Structure of the Damage Compensation System
The major issues that have been debated regarding the damage compensation system are as follows:
Scope of Victims
It is natural that mandatory evacuees are considered victims of the Fukushima accident, but when it comes to the voluntary evacuees, i.e., those who evacuated from areas for which an evacuation order was not issued, the damage they have sustained and their connection to the Fukushima accident is a point of contention. This is because their decisions to evacuate were voluntary in one sense, even if in reality they had no alternative but to evacuate. For this reason, the amount of damage compensation that has been paid to voluntary evacuees is significantly lower than that paid to mandatory evacuees, and the scope of voluntary evacuees who are eligible for compensation is limited to those who were residents of Fukushima at the time of the accident. This means that the status of voluntary evacuees as victims is not fully recognized.
Victims are not limited to those who were forced to evacuate. Many business owners, both from within and outside the evacuated zones, have experienced financial damage from business interruption and reduced sales after resuming their businesses. Determining which business owners qualify as victims is particularly problematic when the damage is reputational damage (e.g., damage from harmful rumors or misinformation, described further below).
Each local government in the evacuated zones is also a victim on its own, independent of its residents. This is because not only has it been forced to cover various expenses for the Fukushima accident but because municipal properties have also been damaged. Having said that, these local governments have received financial support from the central government. The issue to be discussed is with regard to how this financial support should be evaluated in relation to the damage.
Scope of Damage and Calculation of the Amount of Compensation
According to Japanese law, damage that is related to the Fukushima accident is eligible for compensation, which include economic damage (property, income) and psychological damage (consolation). For the former, “reputational damage” became a point of contention. Reputational damage was recognized in precedents, but a wide range of reputational damage that would have been considered far out of the scope of conventional criteria has been included for compensation, such as the lower prices of agricultural and fishery products across Japan (i.e., not just in Fukushima). For example, based on the supplement to the Interim Guidelines, mushrooms that were produced 800 km away in Hiroshima are also considered to have sustained reputation damage.
As for the latter, determination of the “base amount for psychological damage” for the mandatory evacuees was debated in particular. Starting with the sudden evacuation order, mandatory evacuees had to endure poor living conditions for a long time. The residents of difficult-to-return zones do not even know when they will be able to go home, which means that they have practically lost their hometowns for good. For residents of zones prepared for evacuation orders to be lifted and in restricted residence areas, even if they are able to return, their hometowns are far from what they remember. It is likely that very few will actually decide to return out of concern for low-dose exposure and deteriorated living infrastructures. Although there is no doubt that these circumstances are causing a great deal of extreme psychological pain, it is not easy to assess them in terms of monetary amount. In the case of the Fukushima accident, the base compensation amount for psychological damage was set to 100,000 yen (about 968 dollars) per month by the Reconciliation Committee—an amount that received strong criticism from victims. First of all, the compensation criteria were set based on inadequate investigation. For psychological damage in which an objective justification of the calculated amount is difficult, a thorough survey of the actual conditions through victim-oriented interviews and the like would have lent credibility to the criteria. In other words, the opinions of the legal experts in the Committee alone are unable to substantiate the criteria.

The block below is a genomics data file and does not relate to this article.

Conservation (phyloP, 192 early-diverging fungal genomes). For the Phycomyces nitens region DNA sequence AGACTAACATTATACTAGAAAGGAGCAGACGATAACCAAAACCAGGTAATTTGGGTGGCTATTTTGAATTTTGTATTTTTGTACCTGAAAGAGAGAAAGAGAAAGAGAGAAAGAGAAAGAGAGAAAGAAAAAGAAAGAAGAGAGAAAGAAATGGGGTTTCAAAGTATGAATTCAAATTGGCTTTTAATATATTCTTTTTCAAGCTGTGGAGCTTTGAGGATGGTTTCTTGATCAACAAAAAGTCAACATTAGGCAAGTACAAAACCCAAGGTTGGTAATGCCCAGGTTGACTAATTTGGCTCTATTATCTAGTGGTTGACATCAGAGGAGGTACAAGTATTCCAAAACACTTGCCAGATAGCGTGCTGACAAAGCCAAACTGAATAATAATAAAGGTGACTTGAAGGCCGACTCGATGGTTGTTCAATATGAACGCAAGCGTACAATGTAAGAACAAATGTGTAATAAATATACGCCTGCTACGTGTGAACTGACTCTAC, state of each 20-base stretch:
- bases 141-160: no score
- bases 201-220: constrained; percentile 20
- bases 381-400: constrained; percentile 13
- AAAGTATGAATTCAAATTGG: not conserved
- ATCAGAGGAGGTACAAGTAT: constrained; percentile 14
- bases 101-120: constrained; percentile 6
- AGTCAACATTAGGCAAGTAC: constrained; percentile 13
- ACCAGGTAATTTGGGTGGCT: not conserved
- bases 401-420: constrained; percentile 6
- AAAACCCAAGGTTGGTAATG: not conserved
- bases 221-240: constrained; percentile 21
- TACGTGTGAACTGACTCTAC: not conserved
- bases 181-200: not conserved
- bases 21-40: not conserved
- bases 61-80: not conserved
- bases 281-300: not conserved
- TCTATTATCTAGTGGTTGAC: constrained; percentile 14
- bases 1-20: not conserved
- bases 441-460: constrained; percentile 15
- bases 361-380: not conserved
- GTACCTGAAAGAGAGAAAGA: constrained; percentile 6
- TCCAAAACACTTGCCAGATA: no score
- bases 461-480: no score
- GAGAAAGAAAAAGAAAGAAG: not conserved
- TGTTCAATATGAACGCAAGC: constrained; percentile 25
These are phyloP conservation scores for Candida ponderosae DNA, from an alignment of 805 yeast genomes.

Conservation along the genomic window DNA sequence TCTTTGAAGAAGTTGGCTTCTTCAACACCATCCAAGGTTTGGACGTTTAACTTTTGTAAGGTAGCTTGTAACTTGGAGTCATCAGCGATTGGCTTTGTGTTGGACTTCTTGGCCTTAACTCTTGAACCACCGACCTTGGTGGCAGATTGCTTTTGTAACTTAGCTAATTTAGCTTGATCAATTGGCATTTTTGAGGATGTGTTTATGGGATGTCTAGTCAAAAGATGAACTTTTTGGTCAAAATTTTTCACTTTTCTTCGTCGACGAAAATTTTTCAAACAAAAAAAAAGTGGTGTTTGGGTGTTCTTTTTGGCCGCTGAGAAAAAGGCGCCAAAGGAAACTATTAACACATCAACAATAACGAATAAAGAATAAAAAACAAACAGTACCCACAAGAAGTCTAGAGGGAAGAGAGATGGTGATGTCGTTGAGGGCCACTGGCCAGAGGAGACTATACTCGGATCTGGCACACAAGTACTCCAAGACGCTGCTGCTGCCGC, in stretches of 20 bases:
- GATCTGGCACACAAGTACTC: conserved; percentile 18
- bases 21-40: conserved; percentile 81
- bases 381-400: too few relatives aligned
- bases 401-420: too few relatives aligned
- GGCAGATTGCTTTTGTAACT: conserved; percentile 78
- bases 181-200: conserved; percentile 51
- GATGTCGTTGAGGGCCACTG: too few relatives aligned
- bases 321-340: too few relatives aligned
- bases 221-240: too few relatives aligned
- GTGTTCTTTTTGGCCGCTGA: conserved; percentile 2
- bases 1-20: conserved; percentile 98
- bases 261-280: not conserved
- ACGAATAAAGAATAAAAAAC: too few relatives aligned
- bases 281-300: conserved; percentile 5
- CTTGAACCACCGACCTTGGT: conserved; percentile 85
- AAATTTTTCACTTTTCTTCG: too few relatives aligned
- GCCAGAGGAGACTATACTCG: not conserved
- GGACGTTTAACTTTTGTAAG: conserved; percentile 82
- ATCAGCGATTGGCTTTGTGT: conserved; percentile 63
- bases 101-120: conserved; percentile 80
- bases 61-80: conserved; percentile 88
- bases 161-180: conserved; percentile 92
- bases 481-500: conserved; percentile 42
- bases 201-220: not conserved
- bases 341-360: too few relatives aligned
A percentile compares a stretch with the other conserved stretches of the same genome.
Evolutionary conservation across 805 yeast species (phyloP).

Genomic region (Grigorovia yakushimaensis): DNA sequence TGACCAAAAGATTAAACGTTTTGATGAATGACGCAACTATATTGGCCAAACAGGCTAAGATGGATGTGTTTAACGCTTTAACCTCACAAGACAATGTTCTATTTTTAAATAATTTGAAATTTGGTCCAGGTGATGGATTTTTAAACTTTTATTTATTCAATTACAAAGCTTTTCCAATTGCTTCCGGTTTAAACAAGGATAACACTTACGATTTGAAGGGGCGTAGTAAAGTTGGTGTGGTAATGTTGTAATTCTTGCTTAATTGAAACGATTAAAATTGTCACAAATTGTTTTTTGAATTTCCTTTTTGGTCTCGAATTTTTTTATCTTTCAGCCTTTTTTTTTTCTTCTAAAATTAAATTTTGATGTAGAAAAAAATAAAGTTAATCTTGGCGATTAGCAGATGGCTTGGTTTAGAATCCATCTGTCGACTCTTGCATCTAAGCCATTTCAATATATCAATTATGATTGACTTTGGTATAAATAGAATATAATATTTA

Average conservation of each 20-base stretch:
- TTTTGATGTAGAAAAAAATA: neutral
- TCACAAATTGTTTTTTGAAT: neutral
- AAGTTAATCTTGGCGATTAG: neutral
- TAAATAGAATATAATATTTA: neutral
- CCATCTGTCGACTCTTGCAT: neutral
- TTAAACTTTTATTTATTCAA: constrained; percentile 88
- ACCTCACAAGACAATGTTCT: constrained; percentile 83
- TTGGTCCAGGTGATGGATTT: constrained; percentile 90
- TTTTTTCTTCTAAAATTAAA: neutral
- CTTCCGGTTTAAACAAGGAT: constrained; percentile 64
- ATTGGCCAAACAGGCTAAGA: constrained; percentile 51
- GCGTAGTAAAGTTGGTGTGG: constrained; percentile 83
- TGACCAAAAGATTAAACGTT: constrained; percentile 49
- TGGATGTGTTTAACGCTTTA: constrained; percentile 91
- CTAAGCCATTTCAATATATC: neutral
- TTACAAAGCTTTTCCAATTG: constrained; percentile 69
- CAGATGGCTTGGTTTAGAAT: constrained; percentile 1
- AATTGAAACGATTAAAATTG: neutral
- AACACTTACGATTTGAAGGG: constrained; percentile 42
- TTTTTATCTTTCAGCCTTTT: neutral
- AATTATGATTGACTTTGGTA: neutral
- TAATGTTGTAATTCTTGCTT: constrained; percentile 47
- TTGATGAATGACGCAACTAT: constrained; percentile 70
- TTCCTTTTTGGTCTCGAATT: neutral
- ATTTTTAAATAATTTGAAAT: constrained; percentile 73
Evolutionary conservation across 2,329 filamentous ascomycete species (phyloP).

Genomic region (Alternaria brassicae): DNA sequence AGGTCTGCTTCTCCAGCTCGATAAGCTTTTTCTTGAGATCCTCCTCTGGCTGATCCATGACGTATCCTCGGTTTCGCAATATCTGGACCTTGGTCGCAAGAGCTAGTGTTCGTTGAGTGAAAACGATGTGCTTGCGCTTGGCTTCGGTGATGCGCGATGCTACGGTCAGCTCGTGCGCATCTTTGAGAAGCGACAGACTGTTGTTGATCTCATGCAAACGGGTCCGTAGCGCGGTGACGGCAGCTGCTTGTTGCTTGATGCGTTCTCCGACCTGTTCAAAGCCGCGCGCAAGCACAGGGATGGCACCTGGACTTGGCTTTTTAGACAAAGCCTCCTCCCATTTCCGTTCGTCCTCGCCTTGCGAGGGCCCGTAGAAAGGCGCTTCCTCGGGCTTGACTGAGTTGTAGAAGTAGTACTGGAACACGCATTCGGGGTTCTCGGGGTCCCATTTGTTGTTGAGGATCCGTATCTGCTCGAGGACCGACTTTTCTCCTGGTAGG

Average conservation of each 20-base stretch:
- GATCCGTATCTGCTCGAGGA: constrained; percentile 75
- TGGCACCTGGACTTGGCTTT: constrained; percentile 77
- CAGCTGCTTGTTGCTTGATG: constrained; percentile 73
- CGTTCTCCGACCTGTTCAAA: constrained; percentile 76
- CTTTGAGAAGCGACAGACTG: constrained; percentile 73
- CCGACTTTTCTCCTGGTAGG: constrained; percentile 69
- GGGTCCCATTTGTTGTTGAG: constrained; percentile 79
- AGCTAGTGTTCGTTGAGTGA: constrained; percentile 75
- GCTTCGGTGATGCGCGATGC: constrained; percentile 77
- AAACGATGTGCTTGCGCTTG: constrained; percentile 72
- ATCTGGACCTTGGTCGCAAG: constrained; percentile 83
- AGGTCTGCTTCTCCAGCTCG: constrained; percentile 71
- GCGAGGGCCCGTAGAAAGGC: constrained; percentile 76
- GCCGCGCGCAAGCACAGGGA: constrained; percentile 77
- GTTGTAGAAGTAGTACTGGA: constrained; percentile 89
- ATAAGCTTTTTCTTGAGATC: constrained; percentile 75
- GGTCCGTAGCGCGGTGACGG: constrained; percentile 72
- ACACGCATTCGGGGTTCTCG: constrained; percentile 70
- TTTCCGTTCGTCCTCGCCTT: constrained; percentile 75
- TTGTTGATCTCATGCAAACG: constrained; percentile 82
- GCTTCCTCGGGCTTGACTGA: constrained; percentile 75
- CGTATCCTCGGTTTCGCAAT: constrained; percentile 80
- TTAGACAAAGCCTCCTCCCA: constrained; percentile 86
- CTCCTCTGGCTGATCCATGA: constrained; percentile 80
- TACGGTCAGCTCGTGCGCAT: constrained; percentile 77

Secondly, the rationale behind the compensation criteria is also important to convince victims. The Reconciliation Committee explained that it decided on the compensation criteria based on the criteria for victims of traffic accidents. This explanation was not well-received by the victims. The psychological damage due to mandatory evacuation (e.g., separation of family members, reduced income, difficulties and anxiety of living as evacuees), anxiety, and suffering (including the fear of radiation exposure and uncertainty of the future) are completely different from those caused by traffic accidents. Therefore, it is not possible to simply adapt the traffic accident criteria to the situation of nuclear disaster.
Third, the appropriateness of the compensation criteria themselves is questionable. All of the lawsuits that were filed by victims across Japan have demanded much higher compensation, suggesting that many victims are not satisfied with the amounts that were set by the Committee. However, for psychological damage, the first and second points reflect the appropriateness of the monetary amount.
Subject of Liability